We don't know yet whether this will turn out to be the best OT draft class ever, but it definitely is in the running for the draft with the best personal stories ever. There is the unlikely rise of former 3rd string Division III tight end Ben Bartch to NFL tackle prospect. Bartch has a cool story, but he has nothing on Prince Tega Wanogho. Prince's life is like a Disney movie and the best part could still be to come.
The Nigerian Dream
Christian Okoye's goal was never to be a football player. He wanted to go to the Olympics in the discus. By the time he decided to give football a try, he was 23 years old. To compare, Prince turns 23 in November. Okoye knew nothing about football when he started playing. That didn't stop him from becoming a 2nd round draft pick by the Chiefs in 1987.
In 1989, Okoye led the NFL in rushing. While he didn't have the longest career, only playing 6 seasons and hampered by injuries, Okoye had one of the coolest nicknames in sports, "The Nigerian Nightmare" and left a tremendous legacy both with explosive running ability on the field and with the class that he displayed off the field.
Like Okoye, Prince's dream when he first came to the United States wasn't to play football or to be in the NFL. His dream was to be a basketball player. In 2014, at the age of 16, Prince arrived in Alabama from Nigeria to play basketball in high school, hoping to earn a college scholarship. All he had with him was a backpack with one set of clothes, some family photos, a bible and $20 in cash. He lived with the coach of the basketball team.
Before basketball season could start, the football coach saw him and asked him to join the football team. Prince knew nothing about football. They put him at defensive end and tried to teach him the basics of the game. Prince was 6'7'' and 225 pounds and reportedly ran 4.62 seconds in the 40. Despite being a complete novice, he burst on the scene and was so impressive that he immediately became a highly sought after recruit. Only a few months after arriving in America intending to play basketball, he suddenly had SEC schools offering him football scholarships.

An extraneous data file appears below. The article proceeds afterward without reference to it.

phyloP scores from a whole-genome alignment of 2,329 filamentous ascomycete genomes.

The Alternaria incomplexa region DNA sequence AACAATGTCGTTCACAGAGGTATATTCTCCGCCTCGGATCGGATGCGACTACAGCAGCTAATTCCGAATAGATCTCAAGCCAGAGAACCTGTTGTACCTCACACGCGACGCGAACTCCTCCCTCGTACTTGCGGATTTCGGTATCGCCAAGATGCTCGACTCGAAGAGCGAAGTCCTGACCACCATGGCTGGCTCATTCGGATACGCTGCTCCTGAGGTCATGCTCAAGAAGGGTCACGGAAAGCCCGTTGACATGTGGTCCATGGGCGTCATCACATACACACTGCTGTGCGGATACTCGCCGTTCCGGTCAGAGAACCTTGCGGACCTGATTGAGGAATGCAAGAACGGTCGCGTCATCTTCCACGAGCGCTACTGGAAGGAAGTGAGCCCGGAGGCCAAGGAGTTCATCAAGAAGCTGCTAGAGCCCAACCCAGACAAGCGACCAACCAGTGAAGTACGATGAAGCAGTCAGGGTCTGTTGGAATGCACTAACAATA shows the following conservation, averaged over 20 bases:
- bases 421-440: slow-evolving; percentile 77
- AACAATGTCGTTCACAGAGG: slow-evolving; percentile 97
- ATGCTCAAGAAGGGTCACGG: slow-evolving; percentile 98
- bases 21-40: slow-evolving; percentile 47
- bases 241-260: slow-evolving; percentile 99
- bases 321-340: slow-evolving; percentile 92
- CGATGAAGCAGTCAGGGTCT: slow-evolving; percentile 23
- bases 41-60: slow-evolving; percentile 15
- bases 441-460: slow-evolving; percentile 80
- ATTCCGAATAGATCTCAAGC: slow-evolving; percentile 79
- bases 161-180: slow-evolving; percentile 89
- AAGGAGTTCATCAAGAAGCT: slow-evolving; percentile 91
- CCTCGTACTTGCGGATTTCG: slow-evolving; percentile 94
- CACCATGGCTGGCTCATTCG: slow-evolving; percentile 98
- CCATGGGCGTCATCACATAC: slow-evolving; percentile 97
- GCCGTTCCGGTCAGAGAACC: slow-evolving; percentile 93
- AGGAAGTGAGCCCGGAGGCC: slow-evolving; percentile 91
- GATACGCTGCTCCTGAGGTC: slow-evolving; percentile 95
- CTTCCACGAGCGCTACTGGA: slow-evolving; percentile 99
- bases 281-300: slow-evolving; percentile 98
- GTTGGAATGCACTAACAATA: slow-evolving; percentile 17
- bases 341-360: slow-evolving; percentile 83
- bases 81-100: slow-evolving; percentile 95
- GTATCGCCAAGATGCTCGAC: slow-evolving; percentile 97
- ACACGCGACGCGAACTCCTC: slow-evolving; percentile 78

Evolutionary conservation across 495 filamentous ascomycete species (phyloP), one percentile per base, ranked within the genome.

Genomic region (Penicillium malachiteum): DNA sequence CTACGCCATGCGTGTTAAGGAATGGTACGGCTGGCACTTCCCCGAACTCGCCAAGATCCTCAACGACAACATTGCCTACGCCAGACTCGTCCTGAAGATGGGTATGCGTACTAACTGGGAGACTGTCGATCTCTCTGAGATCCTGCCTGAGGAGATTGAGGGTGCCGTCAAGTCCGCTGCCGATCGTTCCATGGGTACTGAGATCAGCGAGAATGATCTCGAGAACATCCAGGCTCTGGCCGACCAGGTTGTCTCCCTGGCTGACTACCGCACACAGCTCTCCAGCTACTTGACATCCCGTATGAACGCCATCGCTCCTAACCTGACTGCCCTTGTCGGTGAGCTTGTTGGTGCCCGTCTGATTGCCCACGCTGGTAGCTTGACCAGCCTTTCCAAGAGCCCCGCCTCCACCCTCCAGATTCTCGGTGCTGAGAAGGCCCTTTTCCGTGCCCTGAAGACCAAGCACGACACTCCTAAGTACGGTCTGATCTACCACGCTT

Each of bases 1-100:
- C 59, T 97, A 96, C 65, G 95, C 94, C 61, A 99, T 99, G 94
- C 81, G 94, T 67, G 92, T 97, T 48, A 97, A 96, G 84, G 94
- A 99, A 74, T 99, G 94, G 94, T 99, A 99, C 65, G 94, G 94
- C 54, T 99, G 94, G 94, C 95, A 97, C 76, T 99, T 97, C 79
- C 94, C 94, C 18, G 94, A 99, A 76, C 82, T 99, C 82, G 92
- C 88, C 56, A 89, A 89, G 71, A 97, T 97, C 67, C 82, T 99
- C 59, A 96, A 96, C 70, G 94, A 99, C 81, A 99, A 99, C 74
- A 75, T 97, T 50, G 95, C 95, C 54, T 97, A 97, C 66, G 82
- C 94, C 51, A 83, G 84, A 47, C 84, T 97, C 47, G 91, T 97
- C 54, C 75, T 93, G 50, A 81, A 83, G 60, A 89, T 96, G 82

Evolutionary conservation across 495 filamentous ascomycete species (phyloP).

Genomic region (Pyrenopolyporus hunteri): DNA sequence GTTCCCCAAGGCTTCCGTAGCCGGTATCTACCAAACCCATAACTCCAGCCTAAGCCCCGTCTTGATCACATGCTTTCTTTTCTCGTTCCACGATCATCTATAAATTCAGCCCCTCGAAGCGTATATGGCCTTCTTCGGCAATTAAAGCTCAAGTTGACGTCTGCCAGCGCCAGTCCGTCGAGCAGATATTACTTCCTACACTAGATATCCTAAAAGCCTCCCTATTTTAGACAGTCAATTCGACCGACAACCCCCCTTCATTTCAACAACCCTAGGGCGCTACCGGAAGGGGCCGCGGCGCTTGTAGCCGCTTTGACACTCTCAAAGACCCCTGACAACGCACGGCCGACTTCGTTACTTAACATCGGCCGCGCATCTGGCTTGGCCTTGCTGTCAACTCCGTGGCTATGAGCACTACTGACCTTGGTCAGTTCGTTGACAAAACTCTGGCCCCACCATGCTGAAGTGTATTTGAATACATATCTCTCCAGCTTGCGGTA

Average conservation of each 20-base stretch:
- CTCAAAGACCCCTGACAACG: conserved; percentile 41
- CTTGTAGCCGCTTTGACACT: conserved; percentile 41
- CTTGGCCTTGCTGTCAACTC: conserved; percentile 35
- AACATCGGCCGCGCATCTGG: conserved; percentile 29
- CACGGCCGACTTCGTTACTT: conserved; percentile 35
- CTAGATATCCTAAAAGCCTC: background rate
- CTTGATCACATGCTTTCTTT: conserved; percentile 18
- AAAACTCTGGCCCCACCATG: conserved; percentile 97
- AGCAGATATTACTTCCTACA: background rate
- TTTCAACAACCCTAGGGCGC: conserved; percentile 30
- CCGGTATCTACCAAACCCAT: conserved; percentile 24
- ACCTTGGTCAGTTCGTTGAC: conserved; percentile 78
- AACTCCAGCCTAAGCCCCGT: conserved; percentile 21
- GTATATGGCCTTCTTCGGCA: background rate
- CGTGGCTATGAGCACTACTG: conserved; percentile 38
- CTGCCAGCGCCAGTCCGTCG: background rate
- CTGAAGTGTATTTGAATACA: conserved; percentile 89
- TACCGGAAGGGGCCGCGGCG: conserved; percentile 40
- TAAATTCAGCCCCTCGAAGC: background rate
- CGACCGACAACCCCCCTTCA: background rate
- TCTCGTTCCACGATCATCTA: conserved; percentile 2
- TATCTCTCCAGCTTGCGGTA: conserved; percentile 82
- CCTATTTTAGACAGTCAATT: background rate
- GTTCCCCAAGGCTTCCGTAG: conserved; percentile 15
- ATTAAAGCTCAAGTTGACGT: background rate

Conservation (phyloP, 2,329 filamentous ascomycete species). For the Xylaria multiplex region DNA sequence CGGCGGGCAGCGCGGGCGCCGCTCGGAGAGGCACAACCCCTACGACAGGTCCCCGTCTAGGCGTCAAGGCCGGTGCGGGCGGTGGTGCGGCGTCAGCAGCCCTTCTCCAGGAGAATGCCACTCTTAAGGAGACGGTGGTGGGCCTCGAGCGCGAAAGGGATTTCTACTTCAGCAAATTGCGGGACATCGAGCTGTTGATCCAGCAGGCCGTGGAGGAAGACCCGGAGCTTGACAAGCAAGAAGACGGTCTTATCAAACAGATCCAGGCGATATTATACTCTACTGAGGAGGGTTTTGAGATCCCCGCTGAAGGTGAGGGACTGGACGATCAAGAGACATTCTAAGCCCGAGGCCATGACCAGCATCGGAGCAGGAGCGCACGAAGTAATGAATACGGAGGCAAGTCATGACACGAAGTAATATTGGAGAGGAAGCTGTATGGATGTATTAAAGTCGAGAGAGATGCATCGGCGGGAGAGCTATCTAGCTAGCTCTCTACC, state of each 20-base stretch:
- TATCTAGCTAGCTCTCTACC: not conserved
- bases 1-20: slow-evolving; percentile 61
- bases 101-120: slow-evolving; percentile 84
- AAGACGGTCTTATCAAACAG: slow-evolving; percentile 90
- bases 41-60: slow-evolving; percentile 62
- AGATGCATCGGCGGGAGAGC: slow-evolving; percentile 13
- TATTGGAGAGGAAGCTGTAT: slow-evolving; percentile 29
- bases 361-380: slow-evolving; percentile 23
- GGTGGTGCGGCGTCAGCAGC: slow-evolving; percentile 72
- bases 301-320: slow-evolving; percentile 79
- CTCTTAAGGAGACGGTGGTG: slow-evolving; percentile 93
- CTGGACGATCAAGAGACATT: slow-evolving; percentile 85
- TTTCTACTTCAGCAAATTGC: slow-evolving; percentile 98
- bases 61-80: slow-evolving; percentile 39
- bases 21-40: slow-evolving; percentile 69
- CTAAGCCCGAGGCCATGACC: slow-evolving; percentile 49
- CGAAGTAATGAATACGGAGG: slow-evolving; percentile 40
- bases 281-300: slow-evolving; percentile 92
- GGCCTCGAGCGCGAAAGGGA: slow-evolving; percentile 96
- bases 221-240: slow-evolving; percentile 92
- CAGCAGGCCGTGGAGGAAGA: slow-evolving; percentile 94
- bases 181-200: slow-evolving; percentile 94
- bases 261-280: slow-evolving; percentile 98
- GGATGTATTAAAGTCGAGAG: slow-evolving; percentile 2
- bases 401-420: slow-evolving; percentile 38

While this might not have been exactly Prince's original dream, things were looking bright. Then, suddenly his athletic future looked like it might come crashing down in a nightmare. Playing in a high school basketball game in early 2015, he suffered a horrific broken leg (sounds like a Paul George type injury). He broke both his tibia and fibula and had to have a rod inserted in his leg.
Fortunately, schools honored the football scholarship offers. Prince told his mother back in Nigeria that he was giving up basketball after his injury and that he was going to play football in college. She was confused, thinking that he was talking about rugby. When he arrived at Auburn, Prince weighed about 240 pounds.
After a redshirt season, he got some playing time in 2016. Once again, things were looking up. Then, more adversity struck. His mom suddenly died early in 2017. Having already lost his father as a child, Prince and his siblings back in Nigeria now only had each other. Depressed, Prince wanted to quit football.
Coaches convinced him to change his mind and he became the starting left tackle to begin 2017, but was benched in the middle of the season for inconsistent performances. Eventually, he got his job back and showed enough promise that entering the 2019 season, Todd McShay had Prince projected to be the 31st overall pick in this year's NFL draft.